Reds vs. Marlins: Pitching preview, prediction, and more

MIAMI, FLORIDA - AUGUST 28: Aristides Aquino #44 of the Cincinnati Reds reacts after hitting a double. (Photo by Michael Reaves/Getty Images)
MIAMI, FLORIDA - AUGUST 28: Aristides Aquino #44 of the Cincinnati Reds reacts after hitting a double. (Photo by Michael Reaves/Getty Images) /
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Isan Diaz #1 of the Miami Marlins looks on against the Cincinnati Reds.
MIAMI, FLORIDA – AUGUST 29: Isan Diaz #1 of the Miami Marlins looks on against the Cincinnati Reds. (Photo by Michael Reaves/Getty Images) /

Offense has been hard to come by in South Florida.

There should be no reason for this Miami Marlins lineup to strike fear in any pitching staff. To put it bluntly, the Marlins offense is one of the worst in the senior circuit.

Entering play on Wednesday, the Fish rank last in the NL in OBP (.303), 14th in slugging (.379), and 13th in runs per game (4.01). Additionally, they are not a patient bunch. Their 343 free passes are the fewest in the league.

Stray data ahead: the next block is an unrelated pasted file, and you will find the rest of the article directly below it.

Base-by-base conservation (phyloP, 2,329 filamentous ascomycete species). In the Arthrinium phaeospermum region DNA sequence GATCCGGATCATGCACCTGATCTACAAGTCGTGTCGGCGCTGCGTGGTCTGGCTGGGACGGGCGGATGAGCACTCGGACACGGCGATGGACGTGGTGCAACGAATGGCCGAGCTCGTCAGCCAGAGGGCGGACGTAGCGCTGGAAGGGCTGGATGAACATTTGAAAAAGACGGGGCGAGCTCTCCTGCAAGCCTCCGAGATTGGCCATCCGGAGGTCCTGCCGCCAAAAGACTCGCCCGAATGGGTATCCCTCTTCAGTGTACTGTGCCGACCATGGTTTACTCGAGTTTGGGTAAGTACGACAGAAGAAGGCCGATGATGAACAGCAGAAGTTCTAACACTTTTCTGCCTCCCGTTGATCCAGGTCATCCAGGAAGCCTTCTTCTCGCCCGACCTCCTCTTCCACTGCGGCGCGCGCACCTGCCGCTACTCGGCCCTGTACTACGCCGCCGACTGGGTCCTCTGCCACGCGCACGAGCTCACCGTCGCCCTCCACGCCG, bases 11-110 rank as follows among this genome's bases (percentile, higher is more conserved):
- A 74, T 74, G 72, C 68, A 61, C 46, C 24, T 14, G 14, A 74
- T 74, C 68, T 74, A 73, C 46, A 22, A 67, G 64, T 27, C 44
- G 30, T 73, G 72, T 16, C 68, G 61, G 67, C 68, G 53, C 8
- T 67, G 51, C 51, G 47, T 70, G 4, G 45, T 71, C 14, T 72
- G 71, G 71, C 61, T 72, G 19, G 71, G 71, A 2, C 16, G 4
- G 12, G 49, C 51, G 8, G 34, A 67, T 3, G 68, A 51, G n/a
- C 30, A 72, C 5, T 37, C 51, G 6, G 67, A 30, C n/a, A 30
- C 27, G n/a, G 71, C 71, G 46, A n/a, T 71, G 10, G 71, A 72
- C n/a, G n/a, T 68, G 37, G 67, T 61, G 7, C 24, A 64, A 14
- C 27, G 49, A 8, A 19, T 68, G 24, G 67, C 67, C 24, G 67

What the Marlins offense does well is steal bases, but even that comes with a  caveat. Miami’s 82 stolen bags trail only the Padres for top honors in the NL. Unfortunately, nearly a quarter of those swipes belong to outfielder Starling Marte who was dealt to the Oakland A’s at the trade deadline.

However, when it comes to the pitching mound, things have gone swimmingly well for the Marlins. Their team ERA of 3.84 is well below the 4.15 NL average. In addition, the pitching staff keeps the ball in the park, as evidenced by their 1.0 HR/9 rate, which is good enough for second-best in the senior circuit.

Walks do indeed haunt. When the Miami starting rotation runs into trouble, it’s usually a result of base on balls. Marlin starters issue an average of 3.48 BB/9 frames, the third-most in the National League. Needless to say, it will be in the Reds’ best interest to be patient at the plate.

Don’t let the measly 23 saves compiled by the Marlins bullpen fool you. This is a stingy bunch who can make life difficult for the Redlegs in the late innings. Miami’s bullpen surrenders the second-fewest long balls per nine innings with an impressive 0.83 mark. In addition, the relief corps 3.7 fWAR ranks third among NL bullpens.